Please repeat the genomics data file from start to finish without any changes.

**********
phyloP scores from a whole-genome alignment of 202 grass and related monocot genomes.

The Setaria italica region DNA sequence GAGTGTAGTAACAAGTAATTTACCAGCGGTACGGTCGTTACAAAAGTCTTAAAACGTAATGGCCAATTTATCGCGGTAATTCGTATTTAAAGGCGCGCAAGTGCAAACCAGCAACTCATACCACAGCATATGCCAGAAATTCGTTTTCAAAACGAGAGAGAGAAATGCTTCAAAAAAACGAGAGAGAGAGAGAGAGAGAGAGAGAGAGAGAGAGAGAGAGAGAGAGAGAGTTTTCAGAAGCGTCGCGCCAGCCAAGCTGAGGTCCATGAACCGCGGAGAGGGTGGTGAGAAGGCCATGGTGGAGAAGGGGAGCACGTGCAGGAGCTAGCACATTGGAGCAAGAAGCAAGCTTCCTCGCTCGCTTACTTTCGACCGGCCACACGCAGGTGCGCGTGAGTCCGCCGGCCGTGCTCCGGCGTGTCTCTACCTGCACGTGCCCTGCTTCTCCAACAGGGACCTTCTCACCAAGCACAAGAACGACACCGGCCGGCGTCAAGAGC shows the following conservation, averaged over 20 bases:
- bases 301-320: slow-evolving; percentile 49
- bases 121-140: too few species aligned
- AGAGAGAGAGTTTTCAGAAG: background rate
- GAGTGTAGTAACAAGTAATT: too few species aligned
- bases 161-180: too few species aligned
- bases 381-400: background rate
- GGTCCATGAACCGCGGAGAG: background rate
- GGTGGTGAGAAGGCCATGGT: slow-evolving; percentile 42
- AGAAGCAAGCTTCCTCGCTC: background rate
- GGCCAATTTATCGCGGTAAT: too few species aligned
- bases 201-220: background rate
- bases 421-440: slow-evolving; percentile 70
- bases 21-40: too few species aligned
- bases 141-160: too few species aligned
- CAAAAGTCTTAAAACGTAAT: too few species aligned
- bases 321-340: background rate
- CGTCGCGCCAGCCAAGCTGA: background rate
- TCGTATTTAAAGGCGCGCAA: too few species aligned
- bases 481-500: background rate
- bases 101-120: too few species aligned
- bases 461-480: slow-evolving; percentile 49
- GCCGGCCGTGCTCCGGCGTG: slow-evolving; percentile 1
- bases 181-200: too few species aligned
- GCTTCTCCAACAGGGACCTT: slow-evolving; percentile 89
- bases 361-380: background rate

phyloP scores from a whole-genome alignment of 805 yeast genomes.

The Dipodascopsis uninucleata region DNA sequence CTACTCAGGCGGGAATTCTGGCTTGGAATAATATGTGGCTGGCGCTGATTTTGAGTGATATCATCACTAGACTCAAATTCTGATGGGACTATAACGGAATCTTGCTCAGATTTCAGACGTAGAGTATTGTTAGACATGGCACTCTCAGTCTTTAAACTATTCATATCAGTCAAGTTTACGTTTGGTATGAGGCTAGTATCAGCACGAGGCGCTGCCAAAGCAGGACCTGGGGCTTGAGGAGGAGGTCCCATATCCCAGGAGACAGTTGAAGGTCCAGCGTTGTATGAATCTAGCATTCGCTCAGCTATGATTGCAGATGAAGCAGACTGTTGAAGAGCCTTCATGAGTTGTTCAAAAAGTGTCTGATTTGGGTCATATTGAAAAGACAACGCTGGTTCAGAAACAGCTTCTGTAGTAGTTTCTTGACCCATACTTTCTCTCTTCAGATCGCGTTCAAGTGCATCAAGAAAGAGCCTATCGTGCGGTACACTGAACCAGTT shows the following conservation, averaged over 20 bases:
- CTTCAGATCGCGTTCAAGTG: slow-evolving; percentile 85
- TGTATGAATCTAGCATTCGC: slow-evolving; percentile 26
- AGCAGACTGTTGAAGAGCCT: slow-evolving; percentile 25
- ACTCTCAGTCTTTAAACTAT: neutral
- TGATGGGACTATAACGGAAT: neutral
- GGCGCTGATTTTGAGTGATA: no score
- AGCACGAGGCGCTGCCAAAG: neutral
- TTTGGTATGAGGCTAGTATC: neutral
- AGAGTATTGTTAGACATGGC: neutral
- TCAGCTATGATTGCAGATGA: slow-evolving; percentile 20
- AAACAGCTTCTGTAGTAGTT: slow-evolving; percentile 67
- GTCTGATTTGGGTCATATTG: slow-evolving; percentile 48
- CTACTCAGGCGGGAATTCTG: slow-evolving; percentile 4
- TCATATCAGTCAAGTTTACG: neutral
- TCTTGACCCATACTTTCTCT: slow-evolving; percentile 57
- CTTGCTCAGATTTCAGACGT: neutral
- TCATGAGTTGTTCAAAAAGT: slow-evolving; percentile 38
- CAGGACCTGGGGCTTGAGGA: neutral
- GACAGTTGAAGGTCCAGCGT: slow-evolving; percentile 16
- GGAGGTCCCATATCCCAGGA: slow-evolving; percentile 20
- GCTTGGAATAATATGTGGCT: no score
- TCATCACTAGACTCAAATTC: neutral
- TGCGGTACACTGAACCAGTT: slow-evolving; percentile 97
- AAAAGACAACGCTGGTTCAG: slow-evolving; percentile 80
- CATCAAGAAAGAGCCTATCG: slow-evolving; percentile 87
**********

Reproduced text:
phyloP scores from a whole-genome alignment of 202 grass and related monocot genomes.

The Setaria italica region DNA sequence GAGTGTAGTAACAAGTAATTTACCAGCGGTACGGTCGTTACAAAAGTCTTAAAACGTAATGGCCAATTTATCGCGGTAATTCGTATTTAAAGGCGCGCAAGTGCAAACCAGCAACTCATACCACAGCATATGCCAGAAATTCGTTTTCAAAACGAGAGAGAGAAATGCTTCAAAAAAACGAGAGAGAGAGAGAGAGAGAGAGAGAGAGAGAGAGAGAGAGAGAGAGAGAGTTTTCAGAAGCGTCGCGCCAGCCAAGCTGAGGTCCATGAACCGCGGAGAGGGTGGTGAGAAGGCCATGGTGGAGAAGGGGAGCACGTGCAGGAGCTAGCACATTGGAGCAAGAAGCAAGCTTCCTCGCTCGCTTACTTTCGACCGGCCACACGCAGGTGCGCGTGAGTCCGCCGGCCGTGCTCCGGCGTGTCTCTACCTGCACGTGCCCTGCTTCTCCAACAGGGACCTTCTCACCAAGCACAAGAACGACACCGGCCGGCGTCAAGAGC shows the following conservation, averaged over 20 bases:
- bases 301-320: slow-evolving; percentile 49
- bases 121-140: too few species aligned
- AGAGAGAGAGTTTTCAGAAG: background rate
- GAGTGTAGTAACAAGTAATT: too few species aligned
- bases 161-180: too few species aligned
- bases 381-400: background rate
- GGTCCATGAACCGCGGAGAG: background rate
- GGTGGTGAGAAGGCCATGGT: slow-evolving; percentile 42
- AGAAGCAAGCTTCCTCGCTC: background rate
- GGCCAATTTATCGCGGTAAT: too few species aligned
- bases 201-220: background rate
- bases 421-440: slow-evolving; percentile 70
- bases 21-40: too few species aligned
- bases 141-160: too few species aligned
- CAAAAGTCTTAAAACGTAAT: too few species aligned
- bases 321-340: background rate
- CGTCGCGCCAGCCAAGCTGA: background rate
- TCGTATTTAAAGGCGCGCAA: too few species aligned
- bases 481-500: background rate
- bases 101-120: too few species aligned
- bases 461-480: slow-evolving; percentile 49
- GCCGGCCGTGCTCCGGCGTG: slow-evolving; percentile 1
- bases 181-200: too few species aligned
- GCTTCTCCAACAGGGACCTT: slow-evolving; percentile 89
- bases 361-380: background rate

phyloP scores from a whole-genome alignment of 805 yeast genomes.

The Dipodascopsis uninucleata region DNA sequence CTACTCAGGCGGGAATTCTGGCTTGGAATAATATGTGGCTGGCGCTGATTTTGAGTGATATCATCACTAGACTCAAATTCTGATGGGACTATAACGGAATCTTGCTCAGATTTCAGACGTAGAGTATTGTTAGACATGGCACTCTCAGTCTTTAAACTATTCATATCAGTCAAGTTTACGTTTGGTATGAGGCTAGTATCAGCACGAGGCGCTGCCAAAGCAGGACCTGGGGCTTGAGGAGGAGGTCCCATATCCCAGGAGACAGTTGAAGGTCCAGCGTTGTATGAATCTAGCATTCGCTCAGCTATGATTGCAGATGAAGCAGACTGTTGAAGAGCCTTCATGAGTTGTTCAAAAAGTGTCTGATTTGGGTCATATTGAAAAGACAACGCTGGTTCAGAAACAGCTTCTGTAGTAGTTTCTTGACCCATACTTTCTCTCTTCAGATCGCGTTCAAGTGCATCAAGAAAGAGCCTATCGTGCGGTACACTGAACCAGTT shows the following conservation, averaged over 20 bases:
- CTTCAGATCGCGTTCAAGTG: slow-evolving; percentile 85
- TGTATGAATCTAGCATTCGC: slow-evolving; percentile 26
- AGCAGACTGTTGAAGAGCCT: slow-evolving; percentile 25
- ACTCTCAGTCTTTAAACTAT: neutral
- TGATGGGACTATAACGGAAT: neutral
- GGCGCTGATTTTGAGTGATA: no score
- AGCACGAGGCGCTGCCAAAG: neutral
- TTTGGTATGAGGCTAGTATC: neutral
- AGAGTATTGTTAGACATGGC: neutral
- TCAGCTATGATTGCAGATGA: slow-evolving; percentile 20
- AAACAGCTTCTGTAGTAGTT: slow-evolving; percentile 67
- GTCTGATTTGGGTCATATTG: slow-evolving; percentile 48
- CTACTCAGGCGGGAATTCTG: slow-evolving; percentile 4
- TCATATCAGTCAAGTTTACG: neutral
- TCTTGACCCATACTTTCTCT: slow-evolving; percentile 57
- CTTGCTCAGATTTCAGACGT: neutral
- TCATGAGTTGTTCAAAAAGT: slow-evolving; percentile 38
- CAGGACCTGGGGCTTGAGGA: neutral
- GACAGTTGAAGGTCCAGCGT: slow-evolving; percentile 16
- GGAGGTCCCATATCCCAGGA: slow-evolving; percentile 20
- GCTTGGAATAATATGTGGCT: no score
- TCATCACTAGACTCAAATTC: neutral
- TGCGGTACACTGAACCAGTT: slow-evolving; percentile 97
- AAAAGACAACGCTGGTTCAG: slow-evolving; percentile 80
- CATCAAGAAAGAGCCTATCG: slow-evolving; percentile 87